Springbrook Rescue
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Bird surveys (Project BD6)

Birds are of exceptional cultural and ecological significance and contribute fundamentally to the Outstanding Universal Value of the Gondwana Rainforests of Australia World Heritage area. The Rufous Scrub-bird and Albert’s Lyrebird represent the oldest lineages of songbirds, each being just one of two species still surviving in their respective families. Both occur at Springbrook, although the Rufous Scrub-bird was last officially recorded in 1991. Thirteen bird species occurring in the Springbrook precinct are listed as threatened: three are endangered (the Red Goshawk, Eastern Bristlebird, Coxen’s Fig-parrot), five are vulnerable to extinction (Rufous Scrub-bird, Glossy Black-Cockatoo, Marbled Frogmouth, Powerful Owl, Black-breasted Button-Quail), and five are near threatened under Queensland legislation (Grey Goshawk, Red-browed Treecreeper, Albert’s Lyrebird, Lewin’s Rail, Sooty Owl).

Rufous Scrub-bird (V).
Photo: Michael Morcombe
Albert’s Lyrebird (NT). Photo: Kimbal Curtis

At least 185 bird species have been recorded at Springbrook. They comprise a full range of functional groups integral to ecosystem health and resilience in this area.

The project’s objective is to obtain data on species richness, abundance and habitat fidelity of avifauna on selected sites as part of an integrated long-term, landscape-scale monitoring program of key functional groups that are indicators of the health and ecological integrity of regenerating forests.

Birds Queensland
Birds Queensland is collaborating with ARCS to carry out long-term seasonal bird surveys in both restoration and benchmark sites. A standardized survey method utilizing “results-based” stopping rules (Watson 2003, 2004) has been adopted. This empirically has the advantage over “effort-based” stopping rules (fixed times and/or fixed areas or quadrats) of enabling more valid comparisons between different sites of varying size and complexity together with providing a reasonable measure of species richness and abundance, or habitat fidelity or preference. Such surveys carried out seasonally over the long-term can also provide indications of the impact of climate change.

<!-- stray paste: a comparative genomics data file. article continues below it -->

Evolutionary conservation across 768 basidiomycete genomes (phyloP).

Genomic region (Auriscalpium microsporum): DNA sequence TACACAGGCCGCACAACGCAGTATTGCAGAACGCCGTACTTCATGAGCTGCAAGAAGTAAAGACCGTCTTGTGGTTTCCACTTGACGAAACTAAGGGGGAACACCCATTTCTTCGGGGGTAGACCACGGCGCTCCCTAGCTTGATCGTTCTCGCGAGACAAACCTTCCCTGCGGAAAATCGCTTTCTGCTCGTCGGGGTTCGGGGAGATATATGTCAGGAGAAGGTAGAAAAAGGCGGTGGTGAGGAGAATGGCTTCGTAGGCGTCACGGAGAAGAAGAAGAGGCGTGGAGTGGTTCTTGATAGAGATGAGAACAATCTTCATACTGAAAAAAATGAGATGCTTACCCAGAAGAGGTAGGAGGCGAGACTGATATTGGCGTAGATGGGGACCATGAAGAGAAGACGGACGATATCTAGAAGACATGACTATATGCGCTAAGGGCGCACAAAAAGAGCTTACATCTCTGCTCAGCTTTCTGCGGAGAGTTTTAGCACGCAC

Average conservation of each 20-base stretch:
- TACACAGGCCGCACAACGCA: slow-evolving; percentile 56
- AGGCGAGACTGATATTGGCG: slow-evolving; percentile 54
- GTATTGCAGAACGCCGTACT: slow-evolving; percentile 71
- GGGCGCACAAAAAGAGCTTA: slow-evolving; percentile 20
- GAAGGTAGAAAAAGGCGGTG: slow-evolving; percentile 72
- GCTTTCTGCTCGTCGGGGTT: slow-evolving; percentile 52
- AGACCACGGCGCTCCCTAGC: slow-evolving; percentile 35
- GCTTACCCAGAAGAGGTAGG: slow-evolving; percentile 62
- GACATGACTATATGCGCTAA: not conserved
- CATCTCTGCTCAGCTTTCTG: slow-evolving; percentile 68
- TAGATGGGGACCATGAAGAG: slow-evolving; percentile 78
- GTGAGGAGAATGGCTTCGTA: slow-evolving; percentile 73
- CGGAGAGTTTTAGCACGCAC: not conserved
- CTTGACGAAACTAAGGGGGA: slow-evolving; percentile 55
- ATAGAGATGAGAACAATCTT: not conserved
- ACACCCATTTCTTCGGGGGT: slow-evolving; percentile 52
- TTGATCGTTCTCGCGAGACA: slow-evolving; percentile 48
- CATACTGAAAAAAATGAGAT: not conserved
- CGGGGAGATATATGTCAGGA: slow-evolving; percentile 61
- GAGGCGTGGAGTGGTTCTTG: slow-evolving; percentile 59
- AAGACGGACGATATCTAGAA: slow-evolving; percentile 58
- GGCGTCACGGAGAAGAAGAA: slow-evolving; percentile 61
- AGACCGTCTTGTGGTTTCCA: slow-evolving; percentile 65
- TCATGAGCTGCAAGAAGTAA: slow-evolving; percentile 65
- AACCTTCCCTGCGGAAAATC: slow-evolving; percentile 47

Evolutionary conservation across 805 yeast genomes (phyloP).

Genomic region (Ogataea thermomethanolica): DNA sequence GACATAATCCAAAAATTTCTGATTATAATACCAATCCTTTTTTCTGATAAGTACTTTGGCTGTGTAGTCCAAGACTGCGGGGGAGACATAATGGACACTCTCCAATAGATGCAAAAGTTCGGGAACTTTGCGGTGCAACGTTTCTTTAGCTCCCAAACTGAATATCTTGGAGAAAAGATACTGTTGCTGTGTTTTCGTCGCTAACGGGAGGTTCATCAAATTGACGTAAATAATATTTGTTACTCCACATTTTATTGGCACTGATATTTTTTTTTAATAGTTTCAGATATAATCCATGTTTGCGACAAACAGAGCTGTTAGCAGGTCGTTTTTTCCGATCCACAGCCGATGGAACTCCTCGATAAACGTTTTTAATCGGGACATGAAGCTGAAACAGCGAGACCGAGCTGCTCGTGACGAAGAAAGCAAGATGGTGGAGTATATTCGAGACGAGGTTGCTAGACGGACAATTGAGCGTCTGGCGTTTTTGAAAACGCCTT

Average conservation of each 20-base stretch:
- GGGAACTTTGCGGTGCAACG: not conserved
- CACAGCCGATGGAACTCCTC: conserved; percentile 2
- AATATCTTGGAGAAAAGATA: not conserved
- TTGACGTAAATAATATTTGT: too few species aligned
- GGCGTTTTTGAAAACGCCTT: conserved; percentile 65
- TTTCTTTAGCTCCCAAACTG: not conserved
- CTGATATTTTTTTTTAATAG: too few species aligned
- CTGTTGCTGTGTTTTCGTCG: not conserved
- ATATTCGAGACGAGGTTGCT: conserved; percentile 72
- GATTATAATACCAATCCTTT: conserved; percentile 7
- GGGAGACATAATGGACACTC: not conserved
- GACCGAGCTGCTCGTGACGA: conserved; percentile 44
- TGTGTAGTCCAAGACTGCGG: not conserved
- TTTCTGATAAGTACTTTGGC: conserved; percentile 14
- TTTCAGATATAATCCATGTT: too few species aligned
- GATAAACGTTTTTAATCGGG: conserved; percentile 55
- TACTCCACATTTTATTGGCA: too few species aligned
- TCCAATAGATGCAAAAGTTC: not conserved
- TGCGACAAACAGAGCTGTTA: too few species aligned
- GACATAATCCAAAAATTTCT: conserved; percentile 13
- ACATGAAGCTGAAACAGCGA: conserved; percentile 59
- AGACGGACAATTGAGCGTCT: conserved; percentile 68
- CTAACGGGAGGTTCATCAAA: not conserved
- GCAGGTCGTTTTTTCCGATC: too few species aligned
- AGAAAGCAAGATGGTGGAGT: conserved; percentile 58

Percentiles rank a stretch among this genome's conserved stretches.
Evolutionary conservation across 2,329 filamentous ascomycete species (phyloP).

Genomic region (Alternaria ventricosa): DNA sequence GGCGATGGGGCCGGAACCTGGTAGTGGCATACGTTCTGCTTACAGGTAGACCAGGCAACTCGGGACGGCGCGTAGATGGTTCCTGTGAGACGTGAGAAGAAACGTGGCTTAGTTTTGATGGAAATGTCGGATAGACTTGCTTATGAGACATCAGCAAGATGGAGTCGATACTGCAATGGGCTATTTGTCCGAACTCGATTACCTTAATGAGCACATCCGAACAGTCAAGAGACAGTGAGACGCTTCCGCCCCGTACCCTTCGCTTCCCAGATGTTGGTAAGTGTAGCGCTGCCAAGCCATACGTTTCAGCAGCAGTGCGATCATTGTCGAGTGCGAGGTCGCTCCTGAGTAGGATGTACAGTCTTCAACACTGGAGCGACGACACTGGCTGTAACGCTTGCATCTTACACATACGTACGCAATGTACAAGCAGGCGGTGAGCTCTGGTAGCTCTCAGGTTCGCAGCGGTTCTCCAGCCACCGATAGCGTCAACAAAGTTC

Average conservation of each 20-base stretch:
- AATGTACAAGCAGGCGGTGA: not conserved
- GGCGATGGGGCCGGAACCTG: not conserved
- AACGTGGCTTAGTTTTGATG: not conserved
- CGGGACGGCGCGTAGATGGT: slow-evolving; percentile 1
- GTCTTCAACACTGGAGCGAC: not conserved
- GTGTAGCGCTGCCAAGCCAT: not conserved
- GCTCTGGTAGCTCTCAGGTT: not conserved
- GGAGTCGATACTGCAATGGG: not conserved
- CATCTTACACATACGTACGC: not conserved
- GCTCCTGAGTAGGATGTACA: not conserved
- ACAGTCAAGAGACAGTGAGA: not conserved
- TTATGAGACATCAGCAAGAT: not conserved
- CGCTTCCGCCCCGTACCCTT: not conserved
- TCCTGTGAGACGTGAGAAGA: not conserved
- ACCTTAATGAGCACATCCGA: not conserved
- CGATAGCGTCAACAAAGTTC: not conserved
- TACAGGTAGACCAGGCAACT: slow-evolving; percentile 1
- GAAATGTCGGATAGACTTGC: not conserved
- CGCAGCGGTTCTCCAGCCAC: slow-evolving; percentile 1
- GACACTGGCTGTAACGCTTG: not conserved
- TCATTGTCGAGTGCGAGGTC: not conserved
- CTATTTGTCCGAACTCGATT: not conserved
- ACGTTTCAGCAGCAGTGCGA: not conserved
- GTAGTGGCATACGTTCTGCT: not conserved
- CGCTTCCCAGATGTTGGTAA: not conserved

Species accumulation curves from preliminary trials on different sites indicate that at least twelve 20-minute searches conducted in the 120 minutes after dawn and before dusk are generally required to reflect close to 75% of actual richness present.

The four selected permanent monitoring sites occur at varying altitudes (from 600 m to almost 1000 m), rainfall regimes (1,800 mm to ≥3,600 mm) and geologies in four different catchments each with known histories of disturbance. The map shows the location of each of the four core sites — Ankida waterfall track (Waterfall Creek), Springers track (Purling Brook), the Lodge track (Boy-ull Creek) and Quoll’s track (Cave Creek).

Four teams of at least three members including at least one expert, simultaneously survey each of the four sites, switching teams between the morning and afternoon shifts. Three of the four sites have autonomous acoustic monitoring devices (Song Meter SM2, Wildlife Acoustics Inc.) operating for seven hours each day (four hours post-dawn; three hours pre-dusk) (Projects SS1) which provide baselines for comparison.

The formal seasonal surveys with Birds Queensland commenced in January 2011 and will continue for the long term.

Results will be published as soon as sufficient data are accumulated for reliable interpretation.


Watson, D.A. (2003). The ‘standardized search’: an improved way to conduct bird surveys. Austral Ecology 28(5), 515-525.

Watson, D.M. (2004). Comparative evaluation of new approaches to survey birds. Wildlife Research 31, 1-11.